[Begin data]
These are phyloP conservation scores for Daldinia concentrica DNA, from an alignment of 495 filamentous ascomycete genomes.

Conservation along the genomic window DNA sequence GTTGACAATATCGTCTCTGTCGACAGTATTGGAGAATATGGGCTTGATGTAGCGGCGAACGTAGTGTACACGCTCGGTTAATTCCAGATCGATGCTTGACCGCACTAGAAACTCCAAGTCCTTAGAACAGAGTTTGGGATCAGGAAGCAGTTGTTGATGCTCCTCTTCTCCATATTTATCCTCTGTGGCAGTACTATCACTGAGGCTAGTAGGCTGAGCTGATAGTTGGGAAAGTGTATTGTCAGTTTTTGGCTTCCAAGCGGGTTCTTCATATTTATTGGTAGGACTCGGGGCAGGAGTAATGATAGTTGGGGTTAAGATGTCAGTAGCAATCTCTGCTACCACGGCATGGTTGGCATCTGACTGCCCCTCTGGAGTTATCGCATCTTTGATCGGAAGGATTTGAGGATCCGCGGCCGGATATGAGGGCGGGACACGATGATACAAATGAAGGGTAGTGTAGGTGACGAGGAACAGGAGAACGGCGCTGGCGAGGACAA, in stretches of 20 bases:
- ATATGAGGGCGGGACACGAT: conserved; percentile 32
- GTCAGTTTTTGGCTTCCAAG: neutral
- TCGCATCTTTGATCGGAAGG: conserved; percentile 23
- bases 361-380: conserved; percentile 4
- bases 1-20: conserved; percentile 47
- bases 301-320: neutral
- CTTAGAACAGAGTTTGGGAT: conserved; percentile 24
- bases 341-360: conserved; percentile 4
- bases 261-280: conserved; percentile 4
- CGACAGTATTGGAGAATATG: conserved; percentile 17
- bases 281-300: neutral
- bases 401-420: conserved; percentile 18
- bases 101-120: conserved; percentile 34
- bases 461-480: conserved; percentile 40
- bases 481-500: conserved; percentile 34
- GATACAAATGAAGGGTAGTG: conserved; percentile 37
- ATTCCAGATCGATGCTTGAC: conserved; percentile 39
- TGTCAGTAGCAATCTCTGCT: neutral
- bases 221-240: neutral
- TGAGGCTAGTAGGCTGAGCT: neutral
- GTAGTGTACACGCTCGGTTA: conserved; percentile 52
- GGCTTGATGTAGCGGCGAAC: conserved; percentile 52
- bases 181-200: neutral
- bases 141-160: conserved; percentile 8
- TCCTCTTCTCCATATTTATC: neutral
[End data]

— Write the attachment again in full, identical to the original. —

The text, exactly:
These are phyloP conservation scores for Daldinia concentrica DNA, from an alignment of 495 filamentous ascomycete genomes.

Conservation along the genomic window DNA sequence GTTGACAATATCGTCTCTGTCGACAGTATTGGAGAATATGGGCTTGATGTAGCGGCGAACGTAGTGTACACGCTCGGTTAATTCCAGATCGATGCTTGACCGCACTAGAAACTCCAAGTCCTTAGAACAGAGTTTGGGATCAGGAAGCAGTTGTTGATGCTCCTCTTCTCCATATTTATCCTCTGTGGCAGTACTATCACTGAGGCTAGTAGGCTGAGCTGATAGTTGGGAAAGTGTATTGTCAGTTTTTGGCTTCCAAGCGGGTTCTTCATATTTATTGGTAGGACTCGGGGCAGGAGTAATGATAGTTGGGGTTAAGATGTCAGTAGCAATCTCTGCTACCACGGCATGGTTGGCATCTGACTGCCCCTCTGGAGTTATCGCATCTTTGATCGGAAGGATTTGAGGATCCGCGGCCGGATATGAGGGCGGGACACGATGATACAAATGAAGGGTAGTGTAGGTGACGAGGAACAGGAGAACGGCGCTGGCGAGGACAA, in stretches of 20 bases:
- ATATGAGGGCGGGACACGAT: conserved; percentile 32
- GTCAGTTTTTGGCTTCCAAG: neutral
- TCGCATCTTTGATCGGAAGG: conserved; percentile 23
- bases 361-380: conserved; percentile 4
- bases 1-20: conserved; percentile 47
- bases 301-320: neutral
- CTTAGAACAGAGTTTGGGAT: conserved; percentile 24
- bases 341-360: conserved; percentile 4
- bases 261-280: conserved; percentile 4
- CGACAGTATTGGAGAATATG: conserved; percentile 17
- bases 281-300: neutral
- bases 401-420: conserved; percentile 18
- bases 101-120: conserved; percentile 34
- bases 461-480: conserved; percentile 40
- bases 481-500: conserved; percentile 34
- GATACAAATGAAGGGTAGTG: conserved; percentile 37
- ATTCCAGATCGATGCTTGAC: conserved; percentile 39
- TGTCAGTAGCAATCTCTGCT: neutral
- bases 221-240: neutral
- TGAGGCTAGTAGGCTGAGCT: neutral
- GTAGTGTACACGCTCGGTTA: conserved; percentile 52
- GGCTTGATGTAGCGGCGAAC: conserved; percentile 52
- bases 181-200: neutral
- bases 141-160: conserved; percentile 8
- TCCTCTTCTCCATATTTATC: neutral